DC have done a tremendous job with their Spirit Archives collection. Twenty-four volumes collecting the twelve years of the Sunday strip is quite an accomplishment, and they’d be forgiven for stopping there. No other character in DC’s back catalogue has such a consistent collection of their early years. (Batman and Superman might have similar volumes of material collected, but somewhat haphazardly.) It’s to the company’s credit that they decided to close out their collections of Eisner’s work on the character with what might be considered two appendices. The next collection will include most of Eisner’s post-1952 work on the character, but this hardcover collects each and every daily Spirit strip published between 1941 and 1942. While it might not be the most essential collection every published (whether in terms of the character or in the history of daily newspaper strips), but it’s still nice to see it collected with the rest of Eisner’s work.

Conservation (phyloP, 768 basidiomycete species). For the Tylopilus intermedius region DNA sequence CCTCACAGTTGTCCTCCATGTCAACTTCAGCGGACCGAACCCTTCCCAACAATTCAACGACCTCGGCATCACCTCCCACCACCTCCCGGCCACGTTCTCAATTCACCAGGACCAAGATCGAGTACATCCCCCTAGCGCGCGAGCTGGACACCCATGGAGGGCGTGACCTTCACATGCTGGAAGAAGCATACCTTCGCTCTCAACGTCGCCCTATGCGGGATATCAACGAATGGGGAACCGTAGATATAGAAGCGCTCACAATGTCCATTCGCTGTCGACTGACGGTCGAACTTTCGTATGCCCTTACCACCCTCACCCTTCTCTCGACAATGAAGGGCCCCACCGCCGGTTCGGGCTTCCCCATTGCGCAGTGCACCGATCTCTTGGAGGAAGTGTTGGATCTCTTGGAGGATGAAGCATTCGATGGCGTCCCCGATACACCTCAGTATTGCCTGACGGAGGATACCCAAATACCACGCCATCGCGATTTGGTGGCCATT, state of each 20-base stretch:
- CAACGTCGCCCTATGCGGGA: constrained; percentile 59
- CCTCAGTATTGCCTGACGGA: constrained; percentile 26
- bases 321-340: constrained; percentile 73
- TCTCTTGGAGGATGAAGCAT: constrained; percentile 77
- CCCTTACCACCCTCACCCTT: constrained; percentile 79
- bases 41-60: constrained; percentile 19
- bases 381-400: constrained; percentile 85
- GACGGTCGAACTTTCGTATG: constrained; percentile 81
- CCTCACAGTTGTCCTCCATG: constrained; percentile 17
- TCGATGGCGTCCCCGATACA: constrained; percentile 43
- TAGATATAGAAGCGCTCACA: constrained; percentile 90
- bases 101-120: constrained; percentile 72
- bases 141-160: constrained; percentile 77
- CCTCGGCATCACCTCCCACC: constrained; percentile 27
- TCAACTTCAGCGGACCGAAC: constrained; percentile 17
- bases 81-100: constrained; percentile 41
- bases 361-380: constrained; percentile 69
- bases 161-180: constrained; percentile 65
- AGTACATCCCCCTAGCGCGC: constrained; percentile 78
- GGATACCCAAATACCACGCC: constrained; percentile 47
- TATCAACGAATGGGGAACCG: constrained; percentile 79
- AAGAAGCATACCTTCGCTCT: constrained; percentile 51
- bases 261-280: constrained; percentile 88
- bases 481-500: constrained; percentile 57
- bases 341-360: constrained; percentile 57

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The Spirit Archives, Vol. 24 (Review/Retrospective)